IL-6619 ± 84761 ± 781598 ± 1201040 ± 430
IL-17131 ± 55 831 ± 150 820 ± 4301642 ± 321
IL-4101 ± 20110 ± 81 273 ± 103216 ± 31
IL-10 81 ± 11320 ± 51144 ± 41252 ± 47
IL-13210 ± 27 185 ± 6.3405 ± 99 322 ± 101

TABLE 2
Cyto-Cytokine Concentration (pg/ml)
kinePPMLNSPLCLN
IFN-γ304 ± 78  380 ± 30* 900 ± 430*2522 ± 310
TNF-α 14 ± 8.114.2 ± 3.0 43 ± 8.2121 ± 13
MIP-1α708 ± 70*  818 ± 77±3100 ± 43*  741 ± 28*
MIB-1β3040 ± 652*4177 ± 32115120 ± 50* 14230 ± 63* 
MCP-1334 ± 82   120 ± 30.2*110 ± 31* 410 ± 411*
IL-6434 ± 22* 331 ± 21* 99 ± 22* 622 ± 73*
IL-17110 ± 31  201 ± 20*265 ± 12* 1121 ± 103*
IL-4122 ± 77 131 ± 14255 ± 41 210 ± 23
IL-10 94 ± 8.2313 ± 40123 ± 24  391 ± 12*
IL-13194 ± 42  731 ± 75*1130 ± 67*  886 ± 118*
*P < 0.05 for cytokine levels of naïve vs. antibiotic treated mice in each tissue analyzed.

EXAMPLE 3

Oral Treatment with Antibiotics Alters Immune Cell Populations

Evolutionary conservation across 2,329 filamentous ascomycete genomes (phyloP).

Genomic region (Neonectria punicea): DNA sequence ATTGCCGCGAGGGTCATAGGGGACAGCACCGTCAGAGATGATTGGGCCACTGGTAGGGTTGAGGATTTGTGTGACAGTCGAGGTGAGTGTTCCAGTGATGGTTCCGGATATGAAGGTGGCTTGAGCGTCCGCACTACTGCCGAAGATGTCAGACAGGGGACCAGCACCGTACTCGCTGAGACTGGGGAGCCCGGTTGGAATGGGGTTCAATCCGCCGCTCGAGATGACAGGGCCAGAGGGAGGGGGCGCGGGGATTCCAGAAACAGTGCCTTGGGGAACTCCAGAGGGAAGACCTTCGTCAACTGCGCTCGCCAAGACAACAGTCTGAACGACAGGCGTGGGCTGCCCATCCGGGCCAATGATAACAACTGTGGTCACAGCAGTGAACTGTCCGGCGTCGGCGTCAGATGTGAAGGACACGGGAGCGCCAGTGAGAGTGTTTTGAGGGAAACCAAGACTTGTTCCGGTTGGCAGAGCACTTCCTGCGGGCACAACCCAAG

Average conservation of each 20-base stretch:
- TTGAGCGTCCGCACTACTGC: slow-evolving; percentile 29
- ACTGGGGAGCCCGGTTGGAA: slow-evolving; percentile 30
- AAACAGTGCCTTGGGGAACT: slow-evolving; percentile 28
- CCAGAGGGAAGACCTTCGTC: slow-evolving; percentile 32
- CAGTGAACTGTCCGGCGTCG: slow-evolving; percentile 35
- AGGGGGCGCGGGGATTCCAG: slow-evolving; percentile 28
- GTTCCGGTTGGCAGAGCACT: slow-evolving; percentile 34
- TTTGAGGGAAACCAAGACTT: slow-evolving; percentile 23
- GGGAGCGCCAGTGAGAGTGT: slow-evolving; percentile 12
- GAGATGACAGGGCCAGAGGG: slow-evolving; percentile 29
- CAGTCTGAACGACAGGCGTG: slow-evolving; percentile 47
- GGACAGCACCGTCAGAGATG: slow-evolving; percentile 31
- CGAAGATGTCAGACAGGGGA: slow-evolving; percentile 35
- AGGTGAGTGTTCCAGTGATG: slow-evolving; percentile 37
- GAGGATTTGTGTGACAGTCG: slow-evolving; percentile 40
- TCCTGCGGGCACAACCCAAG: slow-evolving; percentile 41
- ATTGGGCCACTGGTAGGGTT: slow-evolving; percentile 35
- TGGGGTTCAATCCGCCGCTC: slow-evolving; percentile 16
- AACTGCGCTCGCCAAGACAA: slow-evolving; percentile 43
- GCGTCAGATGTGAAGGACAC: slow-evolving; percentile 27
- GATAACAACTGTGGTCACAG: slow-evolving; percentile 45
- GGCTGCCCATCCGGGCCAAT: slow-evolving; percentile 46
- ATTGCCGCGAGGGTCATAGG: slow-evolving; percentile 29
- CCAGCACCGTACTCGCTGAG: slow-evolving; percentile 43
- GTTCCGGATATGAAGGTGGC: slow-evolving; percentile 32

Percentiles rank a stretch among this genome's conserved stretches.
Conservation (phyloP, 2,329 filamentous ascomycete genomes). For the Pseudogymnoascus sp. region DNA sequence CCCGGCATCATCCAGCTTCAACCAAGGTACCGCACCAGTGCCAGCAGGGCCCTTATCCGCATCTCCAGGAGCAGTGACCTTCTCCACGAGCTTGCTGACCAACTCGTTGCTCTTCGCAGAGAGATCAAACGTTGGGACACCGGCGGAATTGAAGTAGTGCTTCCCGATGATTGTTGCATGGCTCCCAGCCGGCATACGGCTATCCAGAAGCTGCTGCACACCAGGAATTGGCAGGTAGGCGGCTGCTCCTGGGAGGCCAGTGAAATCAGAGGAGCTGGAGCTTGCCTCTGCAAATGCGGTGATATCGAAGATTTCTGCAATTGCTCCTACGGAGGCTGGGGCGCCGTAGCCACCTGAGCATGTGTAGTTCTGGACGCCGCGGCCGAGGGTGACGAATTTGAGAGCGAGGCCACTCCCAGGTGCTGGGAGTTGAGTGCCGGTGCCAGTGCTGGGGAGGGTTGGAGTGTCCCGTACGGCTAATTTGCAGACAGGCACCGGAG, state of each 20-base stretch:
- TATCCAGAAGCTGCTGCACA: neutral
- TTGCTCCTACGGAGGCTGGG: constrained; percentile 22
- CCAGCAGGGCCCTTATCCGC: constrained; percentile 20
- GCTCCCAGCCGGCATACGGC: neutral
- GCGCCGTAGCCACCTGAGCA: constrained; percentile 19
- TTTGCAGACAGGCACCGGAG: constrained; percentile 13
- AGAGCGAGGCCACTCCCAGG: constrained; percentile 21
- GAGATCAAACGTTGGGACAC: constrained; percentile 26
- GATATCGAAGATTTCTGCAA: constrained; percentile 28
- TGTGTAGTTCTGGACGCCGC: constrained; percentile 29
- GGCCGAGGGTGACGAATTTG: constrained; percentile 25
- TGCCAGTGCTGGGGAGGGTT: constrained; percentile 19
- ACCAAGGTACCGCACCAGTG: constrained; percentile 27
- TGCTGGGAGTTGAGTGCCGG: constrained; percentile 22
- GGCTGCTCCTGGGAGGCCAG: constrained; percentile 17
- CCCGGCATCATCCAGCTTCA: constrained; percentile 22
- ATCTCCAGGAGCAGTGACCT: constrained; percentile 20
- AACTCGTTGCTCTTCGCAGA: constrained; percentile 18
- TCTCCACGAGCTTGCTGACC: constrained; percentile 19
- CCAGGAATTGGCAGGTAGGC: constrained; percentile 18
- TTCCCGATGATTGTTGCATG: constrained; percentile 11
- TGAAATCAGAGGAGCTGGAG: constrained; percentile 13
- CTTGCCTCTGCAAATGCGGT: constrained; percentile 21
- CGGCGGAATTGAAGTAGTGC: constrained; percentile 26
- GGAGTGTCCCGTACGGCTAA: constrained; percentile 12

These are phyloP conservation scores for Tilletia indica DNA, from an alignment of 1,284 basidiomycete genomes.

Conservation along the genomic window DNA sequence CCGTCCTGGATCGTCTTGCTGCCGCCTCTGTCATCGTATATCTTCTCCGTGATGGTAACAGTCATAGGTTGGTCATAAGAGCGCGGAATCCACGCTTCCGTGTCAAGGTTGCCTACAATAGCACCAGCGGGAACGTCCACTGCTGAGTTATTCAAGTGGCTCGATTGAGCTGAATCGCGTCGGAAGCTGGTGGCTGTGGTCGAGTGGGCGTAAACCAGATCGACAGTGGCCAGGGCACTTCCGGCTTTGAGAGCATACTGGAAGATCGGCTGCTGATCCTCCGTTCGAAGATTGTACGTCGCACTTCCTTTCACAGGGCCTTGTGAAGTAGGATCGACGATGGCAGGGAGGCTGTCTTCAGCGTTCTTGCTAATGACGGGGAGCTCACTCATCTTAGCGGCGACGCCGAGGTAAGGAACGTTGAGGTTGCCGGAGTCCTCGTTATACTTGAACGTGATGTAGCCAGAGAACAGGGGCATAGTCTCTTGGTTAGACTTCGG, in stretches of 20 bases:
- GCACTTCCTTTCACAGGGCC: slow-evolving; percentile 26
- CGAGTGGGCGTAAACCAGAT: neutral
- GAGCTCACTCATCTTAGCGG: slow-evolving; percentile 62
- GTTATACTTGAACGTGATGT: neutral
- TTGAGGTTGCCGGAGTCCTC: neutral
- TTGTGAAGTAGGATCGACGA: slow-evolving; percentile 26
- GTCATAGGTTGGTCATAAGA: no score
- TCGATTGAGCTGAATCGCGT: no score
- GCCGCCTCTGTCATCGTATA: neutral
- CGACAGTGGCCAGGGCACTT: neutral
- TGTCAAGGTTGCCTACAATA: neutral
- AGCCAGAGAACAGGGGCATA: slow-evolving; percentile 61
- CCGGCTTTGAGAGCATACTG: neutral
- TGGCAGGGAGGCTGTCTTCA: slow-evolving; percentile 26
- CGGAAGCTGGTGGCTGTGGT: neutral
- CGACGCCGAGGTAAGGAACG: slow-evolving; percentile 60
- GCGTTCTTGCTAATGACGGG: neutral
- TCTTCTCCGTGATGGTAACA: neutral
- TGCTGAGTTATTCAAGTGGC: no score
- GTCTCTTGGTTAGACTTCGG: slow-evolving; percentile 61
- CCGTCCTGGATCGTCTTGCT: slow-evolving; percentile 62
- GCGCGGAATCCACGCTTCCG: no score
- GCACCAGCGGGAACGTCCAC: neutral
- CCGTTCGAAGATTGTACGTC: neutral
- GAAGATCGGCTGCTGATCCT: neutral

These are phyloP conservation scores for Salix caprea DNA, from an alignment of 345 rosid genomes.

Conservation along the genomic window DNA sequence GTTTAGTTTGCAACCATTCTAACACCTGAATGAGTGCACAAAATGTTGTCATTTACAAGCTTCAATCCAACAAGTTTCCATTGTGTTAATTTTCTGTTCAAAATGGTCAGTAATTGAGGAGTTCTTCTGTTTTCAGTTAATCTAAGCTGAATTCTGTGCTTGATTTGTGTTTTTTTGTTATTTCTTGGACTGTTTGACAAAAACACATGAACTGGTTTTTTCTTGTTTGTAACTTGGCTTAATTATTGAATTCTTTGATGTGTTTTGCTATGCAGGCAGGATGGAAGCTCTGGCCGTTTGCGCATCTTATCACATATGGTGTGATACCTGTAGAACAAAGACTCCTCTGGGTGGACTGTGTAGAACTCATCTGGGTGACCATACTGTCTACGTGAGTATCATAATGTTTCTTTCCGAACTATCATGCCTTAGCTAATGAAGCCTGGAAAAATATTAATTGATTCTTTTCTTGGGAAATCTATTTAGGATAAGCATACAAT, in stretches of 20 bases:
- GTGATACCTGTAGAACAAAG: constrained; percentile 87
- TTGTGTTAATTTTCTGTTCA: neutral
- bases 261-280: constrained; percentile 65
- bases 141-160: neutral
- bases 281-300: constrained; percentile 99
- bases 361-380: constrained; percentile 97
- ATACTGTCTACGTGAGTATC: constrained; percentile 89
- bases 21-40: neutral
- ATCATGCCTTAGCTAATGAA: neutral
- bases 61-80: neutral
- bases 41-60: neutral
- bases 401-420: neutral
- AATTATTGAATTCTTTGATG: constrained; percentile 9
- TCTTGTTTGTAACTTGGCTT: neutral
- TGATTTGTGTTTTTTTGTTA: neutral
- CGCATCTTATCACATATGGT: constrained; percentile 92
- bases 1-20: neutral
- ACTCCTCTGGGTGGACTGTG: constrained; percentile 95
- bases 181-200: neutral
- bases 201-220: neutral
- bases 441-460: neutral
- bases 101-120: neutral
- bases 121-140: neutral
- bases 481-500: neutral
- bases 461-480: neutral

Flow cytometry was used to compare the populations of T cells, B cells, dendritic cells (DC), macrophages, natural killer (NK) cells and NKT cells. A significant reduction in CD4+ T cells and enhanced CD8+ T cells response was observed in mice treated orally with antibiotics when compared to naïve and i.p. treated mice. Phenotypic analysis of the various immune compartments within the PP of animals treated orally with antibiotics showed a significant reduction in T, B and CD11c+CD11b+ DC percentages. Conversely, there was a significant increase in CD11c+CD11b+ DCs when compared to either naïve or mice treated i.p. with the same antibiotic cocktail. Percentages of CD11b+F4/80+ monocytes, NK and NKT cells of treated mice failed to show any significant difference when compared to untreated control mice. The MLN of mice treated with oral antibiotics showed a significant reduction in total T cells, but no change in B, CD11b+F4/80+ monocytes, NK, NKT or CD11c+CD11b+ or CD11b DC populations. The percentage of splenic T cells was significantly higher in orally treated than naïve and i.p. treated mice. No alterations were observed in CD11c+CD11b+, CD11c+CD11b and CD11c+Gr-1+ DCs, CD11b+F4/80+ monocytes. A significant reduction in NK and NKT cell percentages in the spleen was observed in mice after oral treatment with antibiotics. Analysis of CLN showed that percentages of T cells were reduced significantly in mice treated orally with antibiotics, with no modifications in the rest of cellular populations compared.